Key Points:

This case presented a difficult and unique set of circumstances for the court to navigate while the scheme clock was ticking.

The recent approval of the David Jones scheme of arrangement demonstrates how, in the absence of shareholder opposition, the inexorability of a scheme timetable can cause problems for a court when there is a major development after the first court hearing.

In David Jones Limited, in the matter of David Jones Limited (No 3) [2014] FCA 753, Justice Farrell approved the David Jones' scheme because, although alerted to the possibility that Mr Lew might be receiving a collateral benefit, no David Jones shareholder had sought to adjourn the scheme meeting or to oppose court approval on the grounds that that benefit was not quantified.

How did Country Road get involved in the David Jones Scheme?

Woolworths and David Jones agreed that Woolworths would make a section 411 scheme bid for David Jones. David Jones got a court order to hold the scheme meeting and to dispatch the scheme booklet. Mr Solomon Lew was a shareholder in David Jones.

Subsequently, Mr Lew increased his David Jones holding to almost 10%, potentially giving him the power to block the scheme. Mr Lew was also a minority shareholder in Country Road (a company which competed with David Jones), of which almost 90% was owned by Woolworths. Woolworths announced a takeover bid for Country Road at $17 per share which was conditional on the success of the David Jones bid.

Impact of Country Road takeover bid on the David Jones Scheme

David Jones reacted to this by asking the independent expert who had adjudged the Woolworths bid for David Jones to be fair to produce a report on Woolworths's bid for Country Road.

The independent expert reported back that:

  • Country Road shares were thinly traded, but $17 per share was above any recent trading price for Country Road;
  • it could not assess whether the Country Road bid conferred a collateral benefit on Mr Lew because it did not have access to Country Road's internal financials and management;
  • even if it did have access to Country Road, a report would take three to six weeks to prepare (ie. long after the scheme meeting);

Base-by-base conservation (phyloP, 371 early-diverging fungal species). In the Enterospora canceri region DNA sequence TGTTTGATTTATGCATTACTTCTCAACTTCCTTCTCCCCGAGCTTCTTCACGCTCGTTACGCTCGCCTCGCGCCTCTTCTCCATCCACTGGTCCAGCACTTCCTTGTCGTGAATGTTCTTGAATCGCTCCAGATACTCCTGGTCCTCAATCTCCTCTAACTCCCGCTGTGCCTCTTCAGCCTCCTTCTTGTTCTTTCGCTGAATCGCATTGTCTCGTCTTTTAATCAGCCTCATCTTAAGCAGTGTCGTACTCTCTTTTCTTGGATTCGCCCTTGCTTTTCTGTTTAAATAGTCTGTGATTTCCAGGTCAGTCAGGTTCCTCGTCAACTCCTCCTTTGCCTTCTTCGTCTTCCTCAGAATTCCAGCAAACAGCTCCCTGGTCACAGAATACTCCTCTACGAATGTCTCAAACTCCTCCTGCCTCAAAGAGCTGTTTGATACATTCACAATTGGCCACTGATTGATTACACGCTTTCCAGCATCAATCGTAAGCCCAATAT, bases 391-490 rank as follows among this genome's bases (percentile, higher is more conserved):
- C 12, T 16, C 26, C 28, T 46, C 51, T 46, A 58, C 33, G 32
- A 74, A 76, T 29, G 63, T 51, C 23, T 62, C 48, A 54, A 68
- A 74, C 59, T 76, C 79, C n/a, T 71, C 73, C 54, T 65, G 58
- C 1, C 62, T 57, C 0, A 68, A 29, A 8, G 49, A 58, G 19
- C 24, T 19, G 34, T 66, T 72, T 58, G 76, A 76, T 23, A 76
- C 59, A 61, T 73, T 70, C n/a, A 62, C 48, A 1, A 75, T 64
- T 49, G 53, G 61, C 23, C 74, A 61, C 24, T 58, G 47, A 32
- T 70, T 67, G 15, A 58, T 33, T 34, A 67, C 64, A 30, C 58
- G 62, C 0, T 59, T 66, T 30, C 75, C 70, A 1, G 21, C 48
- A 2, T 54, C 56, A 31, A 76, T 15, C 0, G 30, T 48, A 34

• the Woolworths bid for David Jones was still fair.

On the basis of this, David Jones prepared a supplementary disclosure for its shareholders. Basically, this told the shareholders that the purpose of the Country Road bid was to improve the chances of success for the David Jones bid and that Mr Lew was being paid over the odds for his Country Road shares (even if the exact amount of that benefit was not known).

David Jones went back to court for a section 1319 order allowing it to send out this supplementary disclosure. ASIC opposed the application, arguing that David Jones shareholders should be provided with a full independent expert's report on the Country Road bid, so that they could see just how much of a collateral benefit Mr Lew was getting.

No independent expert report required for the Woolworths' Country Road bid

Justice Farrell rejected ASIC's objections. She held that, although an independent expert's report might be best or market practice, it wasn't feasible in this case because:

  • Country Road's directors owed a duty to their own shareholders, not DJs or Woolworths, and so did not have an obligation to open their books to an independent expert; and
  • the time needed to prepare an independent expert's report would adversely impact the DJ scheme timetable.

Accordingly, the supplementary material was sent to David Jones shareholders. Of those who voted at the meeting, the overwhelming majority voted in favour of the takeover. Mr Lew or his representatives apparently attended the meeting with what would have been a blocking stake, but abstained from voting.

The scheme then went back to Justice Farrell to get court approval. ASIC withheld the section 411(17) letter and then put in an appearance at the hearing. It said that it was not opposed to the scheme, but it thought that the Court should take the Country Road bid and the alleged collateral benefit to Mr Lew into account before it decided whether to approve the scheme.